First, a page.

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Restaurateur Tannis Ling Spills the Secrets of Vancouver’s Chinatown

A hometown girl tells you how to eat like a local.

Bao Bei.

 

Ten years ago, Vancouver’s Chinatown was not on most people’s destination lists. But over the last few years, more than a dozen new restaurants, bars, and shops have opened—without evoking the “G” word. Many are ushering in a modern take without sacrificing the culture. Tannis Ling, a young local who grew up spending lots of time in Chinatown, was one of the first to do so when she opened her Chinese brasserie, Bao Bei to international acclaim. We asked Ling for a peek at her favorite go-tos in Chinatown, here’s what she had to say.

San Francisco: What inspired you to open Bao Bei in Chinatown?
Tannis Ling: It seemed natural to open a Chinese restaurant in Chinatown, despite its reputation as a risky neighborhood. With its proximity to trendy neighborhoods like Gastown, Strathcona, Mount Pleasant and Downtown, it wasn’t a stretch of the imagination to think that people would find their way to Chinatown. Especially because of the charm here. I hoped that it would bring a new energy into the neighborhood without sacrificing too much of what people's notion of what Chinatown should be.

Where do you go for a comfort food fix?
Phnom Penh. This is a Vancouver institution that has been in Chinatown forever and is always packed with a line. My dad used to take us back in the day when Chinatown was no man’s land at night. The street would be dark and empty but the restaurant was full of patrons. Get the chicken wings! They’re famous a thousand times over and always on every table. Also, try the butter beef—a raw beef dish laced with butter, piles of chopped cilantro, fried garlic, and some kind of dark secret sauce.

What’s your favorite hole in the wall?
Pazzo Chow. This tiny place down the street from Bao Bei has only one table inside and two outdoor tables and is owned by a woman with an Italian background who grew up in Chinatown. Her menu changes every day and consists of two salads, one pasta, and an entrée of some kind—usually with a little twist that incorporates Chinese ingredients. Everything is made in house, including the pasta and focaccia and she uses only the freshest ingredients.

What’s your favorite watering hole in Chinatown?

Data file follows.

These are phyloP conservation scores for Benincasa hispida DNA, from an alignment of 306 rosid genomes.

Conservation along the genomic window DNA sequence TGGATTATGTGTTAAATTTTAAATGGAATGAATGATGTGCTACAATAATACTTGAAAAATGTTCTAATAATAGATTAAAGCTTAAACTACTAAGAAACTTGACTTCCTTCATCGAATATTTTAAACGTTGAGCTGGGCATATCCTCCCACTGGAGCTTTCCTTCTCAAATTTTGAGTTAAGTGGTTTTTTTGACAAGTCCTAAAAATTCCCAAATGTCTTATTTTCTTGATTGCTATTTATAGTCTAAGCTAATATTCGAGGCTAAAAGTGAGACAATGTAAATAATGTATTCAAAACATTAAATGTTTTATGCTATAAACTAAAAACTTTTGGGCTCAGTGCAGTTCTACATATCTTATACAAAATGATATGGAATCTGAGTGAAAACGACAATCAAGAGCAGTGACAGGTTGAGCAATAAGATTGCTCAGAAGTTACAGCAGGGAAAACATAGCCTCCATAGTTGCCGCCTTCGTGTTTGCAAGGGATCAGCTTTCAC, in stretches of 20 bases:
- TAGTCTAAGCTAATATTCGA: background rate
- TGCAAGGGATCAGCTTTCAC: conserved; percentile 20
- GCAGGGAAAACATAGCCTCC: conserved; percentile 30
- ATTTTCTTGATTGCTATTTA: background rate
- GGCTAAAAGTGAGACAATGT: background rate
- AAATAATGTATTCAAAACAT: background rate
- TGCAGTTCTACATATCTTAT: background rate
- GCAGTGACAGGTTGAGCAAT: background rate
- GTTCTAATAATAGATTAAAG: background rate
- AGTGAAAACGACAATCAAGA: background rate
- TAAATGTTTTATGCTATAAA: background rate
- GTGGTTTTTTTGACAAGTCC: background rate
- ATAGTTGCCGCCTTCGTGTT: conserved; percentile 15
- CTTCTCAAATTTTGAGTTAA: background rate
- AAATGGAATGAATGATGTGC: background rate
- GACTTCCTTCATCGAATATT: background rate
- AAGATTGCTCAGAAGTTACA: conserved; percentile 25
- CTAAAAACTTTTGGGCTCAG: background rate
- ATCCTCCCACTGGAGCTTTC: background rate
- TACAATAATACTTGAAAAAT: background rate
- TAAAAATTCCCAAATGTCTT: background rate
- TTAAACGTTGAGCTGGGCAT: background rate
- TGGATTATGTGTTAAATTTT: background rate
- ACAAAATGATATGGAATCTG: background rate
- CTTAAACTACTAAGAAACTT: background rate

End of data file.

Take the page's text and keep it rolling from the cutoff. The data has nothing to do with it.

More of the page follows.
Keefer Bar. The atmosphere is exactly what you would want in a bar in Chinatown: dark, loud and so packed that everyone is right up against each other. It gets crazy on the weekends but they keep it classy, using mostly Chinese medicinal ingredients, in a subtle not too heavy-handed way. I had an interesting Old Fashioned using Pei Pa Kao, a traditional Chinese herbal remedy for coughs and sore throats. There’s also a great patio that gets sun into the late evening during the height of summer—extremely rare in Vancouver.

Sounds like you might need a hangover remedy the next morning. Where do you go for that?
Bestie. It’s run by two of the nicest guys you will ever meet. This sweet spot specializes in currywurst but has a tight list of local craft beers on tap and a local cider. There’s also a daily Chinatow iced tea made from tea bought from their neighbors. The last time I was there, I had a touch of a hangover, so I ordered a cheese currywurst, a Mom salad and one of the owners poorer me a cheeky beer.

Where is your favorite area to wander?
Dr. Sun Yat-Sen Classical Garden is  stunning and a calm place in what can be a hectic neighborhood sometimes. There’s a section of the garden where you don’t have to pay so it’s nice to grab a bun from New Town bakery, check out the pond, and catch sight of the koi and turtles.

 

Editor's pick: If you're going, the Shangri-La Hotel is a stone's throw from the Chinatown gates and offers contemporary Asian design, with views of Vancouver's skyline.

 

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